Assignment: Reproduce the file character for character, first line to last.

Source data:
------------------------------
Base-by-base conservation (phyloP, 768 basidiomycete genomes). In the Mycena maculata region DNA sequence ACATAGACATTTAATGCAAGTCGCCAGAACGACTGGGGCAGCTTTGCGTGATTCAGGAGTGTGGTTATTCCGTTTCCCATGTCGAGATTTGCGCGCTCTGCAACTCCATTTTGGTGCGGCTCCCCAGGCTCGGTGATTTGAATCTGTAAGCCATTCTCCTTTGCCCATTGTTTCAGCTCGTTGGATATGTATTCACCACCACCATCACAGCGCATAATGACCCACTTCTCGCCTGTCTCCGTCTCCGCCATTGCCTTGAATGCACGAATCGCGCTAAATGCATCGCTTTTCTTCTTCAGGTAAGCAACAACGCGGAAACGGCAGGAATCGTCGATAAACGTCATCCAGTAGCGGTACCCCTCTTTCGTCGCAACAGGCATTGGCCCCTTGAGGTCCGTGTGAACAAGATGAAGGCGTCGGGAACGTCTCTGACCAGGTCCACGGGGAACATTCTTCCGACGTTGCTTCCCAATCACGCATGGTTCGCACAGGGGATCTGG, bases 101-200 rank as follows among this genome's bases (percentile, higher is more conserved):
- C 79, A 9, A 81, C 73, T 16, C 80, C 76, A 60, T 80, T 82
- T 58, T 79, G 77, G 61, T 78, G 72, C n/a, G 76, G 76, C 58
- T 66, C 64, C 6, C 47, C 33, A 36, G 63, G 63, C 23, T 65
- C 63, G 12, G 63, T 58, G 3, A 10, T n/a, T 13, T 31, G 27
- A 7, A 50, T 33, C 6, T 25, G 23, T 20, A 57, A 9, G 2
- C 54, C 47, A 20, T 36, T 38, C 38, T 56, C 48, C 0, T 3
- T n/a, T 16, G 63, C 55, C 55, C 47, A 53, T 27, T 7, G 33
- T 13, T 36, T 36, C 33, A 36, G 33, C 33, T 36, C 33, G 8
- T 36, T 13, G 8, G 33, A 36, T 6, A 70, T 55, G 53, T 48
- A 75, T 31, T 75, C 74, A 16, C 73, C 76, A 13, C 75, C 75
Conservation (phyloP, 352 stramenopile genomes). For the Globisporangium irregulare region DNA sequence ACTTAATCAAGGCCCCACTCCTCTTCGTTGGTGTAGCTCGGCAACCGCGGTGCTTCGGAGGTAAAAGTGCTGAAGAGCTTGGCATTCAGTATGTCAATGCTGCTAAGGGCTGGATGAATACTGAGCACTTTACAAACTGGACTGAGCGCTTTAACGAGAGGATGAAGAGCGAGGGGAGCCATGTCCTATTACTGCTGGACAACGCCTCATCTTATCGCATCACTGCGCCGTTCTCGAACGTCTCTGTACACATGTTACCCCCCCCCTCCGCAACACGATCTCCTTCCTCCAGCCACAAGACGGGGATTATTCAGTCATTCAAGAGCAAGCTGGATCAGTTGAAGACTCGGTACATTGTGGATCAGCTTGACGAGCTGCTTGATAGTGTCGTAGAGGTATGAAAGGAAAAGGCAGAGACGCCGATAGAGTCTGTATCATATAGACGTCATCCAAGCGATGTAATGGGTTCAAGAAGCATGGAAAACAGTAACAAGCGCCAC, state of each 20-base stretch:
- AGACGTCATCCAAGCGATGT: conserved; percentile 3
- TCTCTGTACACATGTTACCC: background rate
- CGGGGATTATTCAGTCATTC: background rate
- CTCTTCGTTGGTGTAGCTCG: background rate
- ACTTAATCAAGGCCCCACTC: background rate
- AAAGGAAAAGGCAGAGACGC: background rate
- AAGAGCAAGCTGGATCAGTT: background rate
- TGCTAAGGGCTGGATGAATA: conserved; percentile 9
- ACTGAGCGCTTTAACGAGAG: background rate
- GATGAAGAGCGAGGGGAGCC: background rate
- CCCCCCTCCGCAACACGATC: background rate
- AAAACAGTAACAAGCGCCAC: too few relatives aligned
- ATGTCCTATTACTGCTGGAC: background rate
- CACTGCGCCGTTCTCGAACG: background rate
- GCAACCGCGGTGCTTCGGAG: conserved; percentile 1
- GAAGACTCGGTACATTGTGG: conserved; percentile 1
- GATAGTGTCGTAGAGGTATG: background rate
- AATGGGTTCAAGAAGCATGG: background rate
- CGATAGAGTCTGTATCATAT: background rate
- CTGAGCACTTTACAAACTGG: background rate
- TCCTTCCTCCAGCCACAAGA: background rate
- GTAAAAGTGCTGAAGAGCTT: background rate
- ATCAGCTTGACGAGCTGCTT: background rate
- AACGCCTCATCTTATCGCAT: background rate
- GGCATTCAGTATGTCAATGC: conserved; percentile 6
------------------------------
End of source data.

Base-by-base conservation (phyloP, 768 basidiomycete genomes). In the Mycena maculata region DNA sequence ACATAGACATTTAATGCAAGTCGCCAGAACGACTGGGGCAGCTTTGCGTGATTCAGGAGTGTGGTTATTCCGTTTCCCATGTCGAGATTTGCGCGCTCTGCAACTCCATTTTGGTGCGGCTCCCCAGGCTCGGTGATTTGAATCTGTAAGCCATTCTCCTTTGCCCATTGTTTCAGCTCGTTGGATATGTATTCACCACCACCATCACAGCGCATAATGACCCACTTCTCGCCTGTCTCCGTCTCCGCCATTGCCTTGAATGCACGAATCGCGCTAAATGCATCGCTTTTCTTCTTCAGGTAAGCAACAACGCGGAAACGGCAGGAATCGTCGATAAACGTCATCCAGTAGCGGTACCCCTCTTTCGTCGCAACAGGCATTGGCCCCTTGAGGTCCGTGTGAACAAGATGAAGGCGTCGGGAACGTCTCTGACCAGGTCCACGGGGAACATTCTTCCGACGTTGCTTCCCAATCACGCATGGTTCGCACAGGGGATCTGG, bases 101-200 rank as follows among this genome's bases (percentile, higher is more conserved):
- C 79, A 9, A 81, C 73, T 16, C 80, C 76, A 60, T 80, T 82
- T 58, T 79, G 77, G 61, T 78, G 72, C n/a, G 76, G 76, C 58
- T 66, C 64, C 6, C 47, C 33, A 36, G 63, G 63, C 23, T 65
- C 63, G 12, G 63, T 58, G 3, A 10, T n/a, T 13, T 31, G 27
- A 7, A 50, T 33, C 6, T 25, G 23, T 20, A 57, A 9, G 2
- C 54, C 47, A 20, T 36, T 38, C 38, T 56, C 48, C 0, T 3
- T n/a, T 16, G 63, C 55, C 55, C 47, A 53, T 27, T 7, G 33
- T 13, T 36, T 36, C 33, A 36, G 33, C 33, T 36, C 33, G 8
- T 36, T 13, G 8, G 33, A 36, T 6, A 70, T 55, G 53, T 48
- A 75, T 31, T 75, C 74, A 16, C 73, C 76, A 13, C 75, C 75
Conservation (phyloP, 352 stramenopile genomes). For the Globisporangium irregulare region DNA sequence ACTTAATCAAGGCCCCACTCCTCTTCGTTGGTGTAGCTCGGCAACCGCGGTGCTTCGGAGGTAAAAGTGCTGAAGAGCTTGGCATTCAGTATGTCAATGCTGCTAAGGGCTGGATGAATACTGAGCACTTTACAAACTGGACTGAGCGCTTTAACGAGAGGATGAAGAGCGAGGGGAGCCATGTCCTATTACTGCTGGACAACGCCTCATCTTATCGCATCACTGCGCCGTTCTCGAACGTCTCTGTACACATGTTACCCCCCCCCTCCGCAACACGATCTCCTTCCTCCAGCCACAAGACGGGGATTATTCAGTCATTCAAGAGCAAGCTGGATCAGTTGAAGACTCGGTACATTGTGGATCAGCTTGACGAGCTGCTTGATAGTGTCGTAGAGGTATGAAAGGAAAAGGCAGAGACGCCGATAGAGTCTGTATCATATAGACGTCATCCAAGCGATGTAATGGGTTCAAGAAGCATGGAAAACAGTAACAAGCGCCAC, state of each 20-base stretch:
- AGACGTCATCCAAGCGATGT: conserved; percentile 3
- TCTCTGTACACATGTTACCC: background rate
- CGGGGATTATTCAGTCATTC: background rate
- CTCTTCGTTGGTGTAGCTCG: background rate
- ACTTAATCAAGGCCCCACTC: background rate
- AAAGGAAAAGGCAGAGACGC: background rate
- AAGAGCAAGCTGGATCAGTT: background rate
- TGCTAAGGGCTGGATGAATA: conserved; percentile 9
- ACTGAGCGCTTTAACGAGAG: background rate
- GATGAAGAGCGAGGGGAGCC: background rate
- CCCCCCTCCGCAACACGATC: background rate
- AAAACAGTAACAAGCGCCAC: too few relatives aligned
- ATGTCCTATTACTGCTGGAC: background rate
- CACTGCGCCGTTCTCGAACG: background rate
- GCAACCGCGGTGCTTCGGAG: conserved; percentile 1
- GAAGACTCGGTACATTGTGG: conserved; percentile 1
- GATAGTGTCGTAGAGGTATG: background rate
- AATGGGTTCAAGAAGCATGG: background rate
- CGATAGAGTCTGTATCATAT: background rate
- CTGAGCACTTTACAAACTGG: background rate
- TCCTTCCTCCAGCCACAAGA: background rate
- GTAAAAGTGCTGAAGAGCTT: background rate
- ATCAGCTTGACGAGCTGCTT: background rate
- AACGCCTCATCTTATCGCAT: background rate
- GGCATTCAGTATGTCAATGC: conserved; percentile 6